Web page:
It's a sad day in adland with the news that Robert R. Taylor, the man responsible for Calvin Klein's most legendary fragrance campaigns – including Kate Moss's Obsession ads with Mario Sorrenti – has passed away at 77.
When the beauty entrepreneur and relentless marketer bought Calvin Klein Cosmetics in 1980, most perfume campaigns fell neatly in two camps: testosterone-soaked, hyper-masculine adverts to appeal to alpha males and straightforwardly sexy campaigns for working women (e.g. this Enjoli advert soundtracked by the words "I can bring home the bacon, fry it up in the pan").
Taylor, who was no stranger to innovation – among other things, he introduced the first fruit-fragranced shampoo and invented the first liquid hand soap with a pump – decided that Calvin Klein Cosmetics had to do something new, and introduced a new advertising era of ambiguity-soaked sex and glamour. Starting with this 1985 campaign for Obsession:
Unashamedly pretentious, theatrically camp, it played with then-taboo themes of girl-on-girl romance. The ad, along with a few othervariations, ran on television and raised eyebrows for its out-there tagline "Between love and madness lies obsession", and was even parodied by Saturday Night Live (a PR-boosting coup that Taylor undoubtedly loved).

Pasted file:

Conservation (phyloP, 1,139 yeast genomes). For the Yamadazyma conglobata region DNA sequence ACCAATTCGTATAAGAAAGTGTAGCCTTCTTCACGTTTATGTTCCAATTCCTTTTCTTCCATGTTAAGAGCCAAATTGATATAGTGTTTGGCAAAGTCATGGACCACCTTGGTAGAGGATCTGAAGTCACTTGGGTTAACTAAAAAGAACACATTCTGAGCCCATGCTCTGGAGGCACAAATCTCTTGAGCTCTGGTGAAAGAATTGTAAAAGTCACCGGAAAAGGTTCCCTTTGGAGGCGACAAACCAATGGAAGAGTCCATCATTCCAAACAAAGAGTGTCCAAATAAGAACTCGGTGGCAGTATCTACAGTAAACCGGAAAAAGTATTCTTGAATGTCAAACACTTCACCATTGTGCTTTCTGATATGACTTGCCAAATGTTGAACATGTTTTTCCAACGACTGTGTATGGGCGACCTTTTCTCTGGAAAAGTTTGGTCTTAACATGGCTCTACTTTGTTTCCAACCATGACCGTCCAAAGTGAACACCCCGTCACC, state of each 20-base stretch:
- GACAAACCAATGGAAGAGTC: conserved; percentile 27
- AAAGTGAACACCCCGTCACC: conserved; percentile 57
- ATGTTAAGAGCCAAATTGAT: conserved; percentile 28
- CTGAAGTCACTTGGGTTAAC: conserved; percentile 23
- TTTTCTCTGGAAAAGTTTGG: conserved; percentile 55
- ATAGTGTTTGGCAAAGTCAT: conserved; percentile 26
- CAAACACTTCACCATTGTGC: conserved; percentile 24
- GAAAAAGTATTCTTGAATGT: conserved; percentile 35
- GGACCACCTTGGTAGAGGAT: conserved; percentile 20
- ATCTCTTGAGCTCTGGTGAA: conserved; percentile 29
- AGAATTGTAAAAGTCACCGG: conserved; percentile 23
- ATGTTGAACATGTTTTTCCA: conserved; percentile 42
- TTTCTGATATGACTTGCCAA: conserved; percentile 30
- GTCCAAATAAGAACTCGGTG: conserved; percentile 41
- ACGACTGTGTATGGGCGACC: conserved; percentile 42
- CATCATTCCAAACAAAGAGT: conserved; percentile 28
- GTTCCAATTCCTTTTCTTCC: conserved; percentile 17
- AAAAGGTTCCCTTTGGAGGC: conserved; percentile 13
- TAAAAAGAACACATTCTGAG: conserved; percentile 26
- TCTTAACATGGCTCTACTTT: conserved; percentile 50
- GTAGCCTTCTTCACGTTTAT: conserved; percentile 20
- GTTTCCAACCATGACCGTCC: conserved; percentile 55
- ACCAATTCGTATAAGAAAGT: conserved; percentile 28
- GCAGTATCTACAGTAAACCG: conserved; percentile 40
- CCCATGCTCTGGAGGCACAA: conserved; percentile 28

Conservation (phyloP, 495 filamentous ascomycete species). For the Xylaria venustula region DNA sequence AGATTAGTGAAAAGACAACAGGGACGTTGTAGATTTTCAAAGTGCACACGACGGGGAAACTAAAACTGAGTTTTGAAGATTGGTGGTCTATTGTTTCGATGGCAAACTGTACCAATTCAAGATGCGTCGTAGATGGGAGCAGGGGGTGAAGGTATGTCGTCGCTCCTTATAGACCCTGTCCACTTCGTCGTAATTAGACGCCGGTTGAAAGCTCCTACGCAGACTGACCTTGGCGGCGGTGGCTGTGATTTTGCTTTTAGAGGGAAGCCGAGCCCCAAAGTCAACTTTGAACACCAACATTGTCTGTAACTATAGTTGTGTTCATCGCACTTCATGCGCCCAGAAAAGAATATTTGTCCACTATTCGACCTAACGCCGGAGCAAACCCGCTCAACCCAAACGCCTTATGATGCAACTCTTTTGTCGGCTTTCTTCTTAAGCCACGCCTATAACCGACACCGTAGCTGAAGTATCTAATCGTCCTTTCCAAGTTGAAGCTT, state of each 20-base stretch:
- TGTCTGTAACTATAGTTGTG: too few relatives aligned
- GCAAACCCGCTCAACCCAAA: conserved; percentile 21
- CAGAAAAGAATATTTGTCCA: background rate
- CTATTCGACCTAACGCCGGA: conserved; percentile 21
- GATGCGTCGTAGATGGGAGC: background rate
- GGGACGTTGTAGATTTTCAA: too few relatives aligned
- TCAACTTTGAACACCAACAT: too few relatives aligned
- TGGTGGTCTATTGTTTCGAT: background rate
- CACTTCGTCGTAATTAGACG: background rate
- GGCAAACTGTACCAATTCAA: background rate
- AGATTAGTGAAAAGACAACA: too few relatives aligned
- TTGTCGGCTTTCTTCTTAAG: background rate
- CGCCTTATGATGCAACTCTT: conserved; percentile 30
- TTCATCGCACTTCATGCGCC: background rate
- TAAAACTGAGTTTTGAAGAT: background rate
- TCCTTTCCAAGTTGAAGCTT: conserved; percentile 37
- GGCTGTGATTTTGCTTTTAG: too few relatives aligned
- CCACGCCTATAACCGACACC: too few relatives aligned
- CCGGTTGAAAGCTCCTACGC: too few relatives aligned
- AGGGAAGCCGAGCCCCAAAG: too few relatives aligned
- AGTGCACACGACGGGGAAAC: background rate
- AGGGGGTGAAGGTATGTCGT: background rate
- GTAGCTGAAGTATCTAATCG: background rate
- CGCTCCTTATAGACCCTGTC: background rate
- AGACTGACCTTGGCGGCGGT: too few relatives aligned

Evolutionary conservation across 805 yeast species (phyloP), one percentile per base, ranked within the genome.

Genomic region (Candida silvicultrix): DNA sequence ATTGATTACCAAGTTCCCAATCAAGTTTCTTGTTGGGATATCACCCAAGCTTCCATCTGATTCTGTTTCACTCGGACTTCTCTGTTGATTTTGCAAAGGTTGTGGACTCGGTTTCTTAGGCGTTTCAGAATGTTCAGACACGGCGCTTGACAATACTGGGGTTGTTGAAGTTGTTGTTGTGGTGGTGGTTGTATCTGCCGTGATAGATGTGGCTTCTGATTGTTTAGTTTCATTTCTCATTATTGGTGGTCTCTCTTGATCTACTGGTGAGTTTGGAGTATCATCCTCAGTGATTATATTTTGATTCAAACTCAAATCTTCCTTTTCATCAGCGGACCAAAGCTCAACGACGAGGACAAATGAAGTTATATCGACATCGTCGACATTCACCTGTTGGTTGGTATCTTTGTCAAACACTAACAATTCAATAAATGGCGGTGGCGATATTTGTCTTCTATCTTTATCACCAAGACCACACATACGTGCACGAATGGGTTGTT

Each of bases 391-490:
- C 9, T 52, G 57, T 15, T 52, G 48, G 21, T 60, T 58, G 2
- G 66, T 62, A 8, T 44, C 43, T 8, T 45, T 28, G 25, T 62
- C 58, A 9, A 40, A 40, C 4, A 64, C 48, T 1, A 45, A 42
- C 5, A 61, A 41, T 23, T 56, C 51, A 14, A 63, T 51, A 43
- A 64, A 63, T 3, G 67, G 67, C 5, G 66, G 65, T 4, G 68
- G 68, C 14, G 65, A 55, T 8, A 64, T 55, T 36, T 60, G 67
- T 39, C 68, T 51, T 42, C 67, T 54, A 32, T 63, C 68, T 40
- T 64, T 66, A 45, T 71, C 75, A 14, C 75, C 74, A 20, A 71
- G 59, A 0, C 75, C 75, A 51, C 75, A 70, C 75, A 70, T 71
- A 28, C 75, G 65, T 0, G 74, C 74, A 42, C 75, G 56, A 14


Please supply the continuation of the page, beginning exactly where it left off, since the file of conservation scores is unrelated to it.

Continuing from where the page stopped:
It introduced viewers to the object of Calvin Klein's Obsession: an unknowable, capricious woman who was always a few feet out of reach. Under Taylor's reign, a more subdued, but equally emotionally florid and intense campaign debuted in 1992 with the teenaged Kate Moss:
Moss and her then-boyfriend, 21-year-old photographer Mario Sorrenti, were packed off with a film crew to the Virgin Islands to film the commercial. "Obsession... Obsession..." Kate repeats, as the camera veers behind her in terrifyingly intimate close-up. In another, we hear Sorrenti himself confessing, "I love her".
It was a natural evolution of Taylor's strategy: from the archness of the 80s original to the lo-fi approach of its 90s counterpart, the Obsession campaign turned advertising on its head. Competitors promised to make buyers more attractive to the object of their desire. For Robert R. Taylor and Calvin Klein, fragrance was about the unattainable, the untouchable – and it was an approach that created some of the industry's most legendary images.